But there was no actual violence. So spectators were surprised when police showed up later. Maybe if the Community Court is involved, police have to be involved.

Any defense lawyer, though, would be remiss if he or she didn't look closely at the records of staff and management at Carnegie who are writing reports or providing testimony about their clients from Community Court.

At Carnegie, the cons are not only in the kitchen.

There is evidence that when Director Ethel Whitty and Security Co-ordinator are producing reports on low income people, they allow politics to overshadow facts. If a CUPE member is involved in any sort of conflict with a volunteer, the CUPE member will be exonerated. As Whitty stated at a public meeting, "I have to support my staff." Management has been known to be selective about what witnesses they talk to, ignoring any who won't give them the slant they may find most politically desirable. And it is old news that management has been prone to manufacturing witnesses when convenient, not one or two but huge groups of them conjured up after the fact from an almost deserted room. There is even radio tape of Whitty manufacturing false accusations -- accusations that can be indisputably demonstrated to be false -- against a low income man who happened to have fallen out of favor with a CUPE staff person. Both Whitty and Everall should have been disqualified from any involvement with a Community Court.

Not only are convicts placed at risk by being sent to Carnegie for supervision by management staff with a record of operating in a manner, as lawyer Gregory Bruce put it, "contrary to the rule of law", the public is being put at risk by this joint venture between the Community Court and the Carnegie kitchen. A man who uses Carnegie on a regular basis has reported seeing a man injecting drugs into his arm in the alley next to Carnegie and, two or three days later, seeing the same man working in the kitchen at Carnegie. He told kitchen coordinator, Catriona, "You're putting us at risk!"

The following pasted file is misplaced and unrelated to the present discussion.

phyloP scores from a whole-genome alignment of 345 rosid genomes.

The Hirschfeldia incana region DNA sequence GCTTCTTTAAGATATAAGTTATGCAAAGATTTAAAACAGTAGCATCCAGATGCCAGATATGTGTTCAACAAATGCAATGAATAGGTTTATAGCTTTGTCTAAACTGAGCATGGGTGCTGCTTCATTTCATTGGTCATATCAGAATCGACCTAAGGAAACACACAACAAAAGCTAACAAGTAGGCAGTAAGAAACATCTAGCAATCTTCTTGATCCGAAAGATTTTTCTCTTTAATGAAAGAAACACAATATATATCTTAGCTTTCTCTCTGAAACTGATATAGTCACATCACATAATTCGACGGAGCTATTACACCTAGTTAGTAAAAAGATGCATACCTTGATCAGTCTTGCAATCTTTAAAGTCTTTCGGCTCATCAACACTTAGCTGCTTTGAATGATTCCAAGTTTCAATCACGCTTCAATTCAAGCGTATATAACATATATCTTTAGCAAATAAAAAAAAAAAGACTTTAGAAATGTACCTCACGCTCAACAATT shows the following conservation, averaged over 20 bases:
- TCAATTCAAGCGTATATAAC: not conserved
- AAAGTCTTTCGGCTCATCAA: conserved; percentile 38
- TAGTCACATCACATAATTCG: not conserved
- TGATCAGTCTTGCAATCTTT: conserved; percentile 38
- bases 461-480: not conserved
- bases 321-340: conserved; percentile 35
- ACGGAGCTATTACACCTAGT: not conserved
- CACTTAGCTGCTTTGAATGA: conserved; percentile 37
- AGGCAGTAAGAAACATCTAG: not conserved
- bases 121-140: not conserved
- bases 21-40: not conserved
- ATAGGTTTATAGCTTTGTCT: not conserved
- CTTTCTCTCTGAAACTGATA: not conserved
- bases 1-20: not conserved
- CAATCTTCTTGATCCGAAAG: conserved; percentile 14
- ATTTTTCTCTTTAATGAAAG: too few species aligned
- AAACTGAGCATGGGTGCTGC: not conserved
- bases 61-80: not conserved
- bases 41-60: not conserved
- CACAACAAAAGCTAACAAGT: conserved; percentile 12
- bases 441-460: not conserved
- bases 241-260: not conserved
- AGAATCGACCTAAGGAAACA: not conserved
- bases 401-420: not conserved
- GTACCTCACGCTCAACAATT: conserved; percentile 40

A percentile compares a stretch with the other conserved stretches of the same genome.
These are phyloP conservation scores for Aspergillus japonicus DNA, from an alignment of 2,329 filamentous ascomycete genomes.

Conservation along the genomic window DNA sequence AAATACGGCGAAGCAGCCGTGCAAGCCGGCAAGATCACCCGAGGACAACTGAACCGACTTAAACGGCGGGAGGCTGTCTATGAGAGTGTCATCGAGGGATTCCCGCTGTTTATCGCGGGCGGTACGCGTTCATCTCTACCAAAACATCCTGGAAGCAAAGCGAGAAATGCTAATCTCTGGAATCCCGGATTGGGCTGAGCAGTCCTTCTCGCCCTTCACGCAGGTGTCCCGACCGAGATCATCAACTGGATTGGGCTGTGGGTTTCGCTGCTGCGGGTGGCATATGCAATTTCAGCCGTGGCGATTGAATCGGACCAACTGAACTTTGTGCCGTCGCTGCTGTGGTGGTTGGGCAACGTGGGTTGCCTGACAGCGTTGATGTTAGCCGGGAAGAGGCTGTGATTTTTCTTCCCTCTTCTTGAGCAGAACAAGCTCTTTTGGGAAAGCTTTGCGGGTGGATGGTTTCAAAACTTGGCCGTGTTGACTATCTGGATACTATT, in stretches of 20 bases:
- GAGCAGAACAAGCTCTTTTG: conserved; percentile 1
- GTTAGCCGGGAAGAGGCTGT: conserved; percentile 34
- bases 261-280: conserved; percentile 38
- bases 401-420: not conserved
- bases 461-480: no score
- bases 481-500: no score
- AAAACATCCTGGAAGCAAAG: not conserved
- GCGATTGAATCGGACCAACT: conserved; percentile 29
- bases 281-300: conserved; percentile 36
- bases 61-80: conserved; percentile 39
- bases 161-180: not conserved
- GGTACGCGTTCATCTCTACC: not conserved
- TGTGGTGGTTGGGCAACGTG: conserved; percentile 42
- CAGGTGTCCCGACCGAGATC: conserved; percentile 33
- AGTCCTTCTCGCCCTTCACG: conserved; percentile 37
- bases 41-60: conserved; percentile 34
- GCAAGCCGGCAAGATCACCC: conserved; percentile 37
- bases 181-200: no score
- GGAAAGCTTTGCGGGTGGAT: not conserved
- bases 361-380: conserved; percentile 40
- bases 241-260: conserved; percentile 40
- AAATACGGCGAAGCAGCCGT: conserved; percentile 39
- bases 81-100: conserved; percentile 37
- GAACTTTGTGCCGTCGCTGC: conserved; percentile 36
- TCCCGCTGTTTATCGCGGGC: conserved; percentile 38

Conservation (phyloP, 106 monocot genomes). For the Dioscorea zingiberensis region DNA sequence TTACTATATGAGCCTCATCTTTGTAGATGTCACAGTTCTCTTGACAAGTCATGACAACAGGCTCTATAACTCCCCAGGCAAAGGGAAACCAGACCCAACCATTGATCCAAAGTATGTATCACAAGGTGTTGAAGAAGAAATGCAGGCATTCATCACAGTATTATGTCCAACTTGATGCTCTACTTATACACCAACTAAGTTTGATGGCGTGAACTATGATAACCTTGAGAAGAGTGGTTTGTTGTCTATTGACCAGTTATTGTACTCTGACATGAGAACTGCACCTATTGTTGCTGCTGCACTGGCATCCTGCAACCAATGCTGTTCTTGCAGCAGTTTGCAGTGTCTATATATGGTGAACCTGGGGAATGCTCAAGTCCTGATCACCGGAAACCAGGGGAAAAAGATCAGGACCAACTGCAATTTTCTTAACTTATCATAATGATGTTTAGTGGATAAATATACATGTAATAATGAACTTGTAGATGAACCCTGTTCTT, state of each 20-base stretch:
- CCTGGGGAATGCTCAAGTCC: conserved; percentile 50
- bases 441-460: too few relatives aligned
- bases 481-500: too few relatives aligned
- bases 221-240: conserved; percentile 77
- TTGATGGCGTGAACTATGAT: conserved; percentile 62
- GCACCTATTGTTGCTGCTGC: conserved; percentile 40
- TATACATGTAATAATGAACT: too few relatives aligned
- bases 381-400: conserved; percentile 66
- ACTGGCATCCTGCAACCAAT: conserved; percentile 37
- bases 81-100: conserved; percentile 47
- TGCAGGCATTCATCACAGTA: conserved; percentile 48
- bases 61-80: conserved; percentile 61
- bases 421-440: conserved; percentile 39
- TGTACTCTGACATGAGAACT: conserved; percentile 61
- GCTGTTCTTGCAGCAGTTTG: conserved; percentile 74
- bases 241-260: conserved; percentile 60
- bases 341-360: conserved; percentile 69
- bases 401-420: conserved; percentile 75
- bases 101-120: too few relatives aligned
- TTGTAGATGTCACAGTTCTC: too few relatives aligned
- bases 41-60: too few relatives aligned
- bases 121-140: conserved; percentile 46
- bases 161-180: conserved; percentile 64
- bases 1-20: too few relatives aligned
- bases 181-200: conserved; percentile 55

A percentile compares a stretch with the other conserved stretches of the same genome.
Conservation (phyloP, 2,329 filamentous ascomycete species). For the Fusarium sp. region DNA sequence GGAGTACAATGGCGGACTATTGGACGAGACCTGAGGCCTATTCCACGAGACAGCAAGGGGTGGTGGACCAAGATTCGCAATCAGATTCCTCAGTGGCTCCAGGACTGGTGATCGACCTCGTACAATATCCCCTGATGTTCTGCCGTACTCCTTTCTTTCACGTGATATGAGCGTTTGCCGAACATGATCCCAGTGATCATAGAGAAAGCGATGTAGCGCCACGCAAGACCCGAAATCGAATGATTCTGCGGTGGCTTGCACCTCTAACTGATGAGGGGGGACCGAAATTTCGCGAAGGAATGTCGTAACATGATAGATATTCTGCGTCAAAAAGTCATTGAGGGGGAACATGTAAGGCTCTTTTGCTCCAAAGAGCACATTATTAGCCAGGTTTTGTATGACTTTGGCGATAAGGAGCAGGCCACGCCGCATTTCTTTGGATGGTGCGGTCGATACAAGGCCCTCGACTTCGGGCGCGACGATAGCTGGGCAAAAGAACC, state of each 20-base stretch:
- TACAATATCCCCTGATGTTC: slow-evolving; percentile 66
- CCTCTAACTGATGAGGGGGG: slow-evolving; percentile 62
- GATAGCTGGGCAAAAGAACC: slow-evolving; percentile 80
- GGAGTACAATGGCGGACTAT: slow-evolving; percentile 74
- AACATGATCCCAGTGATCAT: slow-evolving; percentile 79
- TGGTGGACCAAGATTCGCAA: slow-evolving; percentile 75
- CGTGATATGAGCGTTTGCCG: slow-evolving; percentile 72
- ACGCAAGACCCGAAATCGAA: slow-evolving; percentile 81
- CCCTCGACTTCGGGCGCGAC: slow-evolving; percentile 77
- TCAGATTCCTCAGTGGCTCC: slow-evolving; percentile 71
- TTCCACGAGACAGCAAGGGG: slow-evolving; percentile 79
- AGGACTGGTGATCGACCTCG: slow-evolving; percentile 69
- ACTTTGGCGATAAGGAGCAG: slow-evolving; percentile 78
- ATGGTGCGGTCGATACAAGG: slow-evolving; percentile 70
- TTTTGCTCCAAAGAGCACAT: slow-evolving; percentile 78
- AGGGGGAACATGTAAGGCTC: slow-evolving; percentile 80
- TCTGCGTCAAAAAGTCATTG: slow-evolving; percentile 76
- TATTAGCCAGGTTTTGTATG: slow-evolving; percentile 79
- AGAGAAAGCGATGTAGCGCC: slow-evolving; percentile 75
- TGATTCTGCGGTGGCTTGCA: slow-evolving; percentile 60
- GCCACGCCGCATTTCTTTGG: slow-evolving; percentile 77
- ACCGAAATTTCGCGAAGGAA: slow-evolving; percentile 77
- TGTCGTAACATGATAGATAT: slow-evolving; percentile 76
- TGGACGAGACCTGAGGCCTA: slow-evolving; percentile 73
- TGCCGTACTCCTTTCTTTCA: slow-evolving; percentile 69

Judge Thomas Gove designed the Community Court. He got an award for innovation. What can eaters expect to get?

The food at the Carnegie cafeteria is actually good, much better than most cafeterias. They use lots of healthy stuff like kale and chard, which they reportedly get from stores when it is too old to be sold but still good enough to toss into salads.

Would you like the hepatitis dressing?

Michael Jackson Memorial Watched at Pigeon Park

I walked by Pigeon Park this morning and there was a cluster of people sitting on park benches in the drizzle watching Michael Jackson's memorial. They were watching it on a television parked on the sidewalk in front of the second hand store.

I stopped and the words, "I Never Dreamed You'd Leave in Summer" appeared on a red strip across the bottom of the screen. A native guy standing up close to the tv set turned to me and said, "That's Stevie Wonder singing."

A woman stopped and stood watching. Tears streamed down her face.

As I walked up Hastings St afterwards, I was thinking of Michael Jackson and the presumption of innocence. The enormous resources of the state of California were used in an attempt to convict him of child sexual abuse and he was found not guilty. I don't know what the evidence against him was. When I watched more of the Memorial later on the internet, Congresswoman Sheila Jackson Lee was on stage saying that she was following the American way, which is to consider somebody "innocent until proven otherwise".

I didn't like the way Jackson got mixed up with the Nation of Islam though. They're anti-semitic. The bio-mom of Jackson's two oldest children reportedly disapproved of their influence; she's Jewish. Stuart Backerman in Vancouver, who moved to Neverland for three years to be Jackson's publicist, said in a local interview that he left when the Nation of Islam started taking over Jackson's affairs as he didn't agree with their views. In another interview, he said he got "pushed out" by them. But he still "loves" Jackson and prizes the black signature hat Jackson gave him as a gift.

Overall, I find the media hype around Jackson's death and the endless parade of sordid details less captivating than his dancing. (Although I was momentarily captivated by the sight of his two older children with hair obviously died darker for his Memorial, making them match up better with the Jackson family.) I've been largely ignoring the television coverage but I still watch the video of his Bad Tour Live in Japan.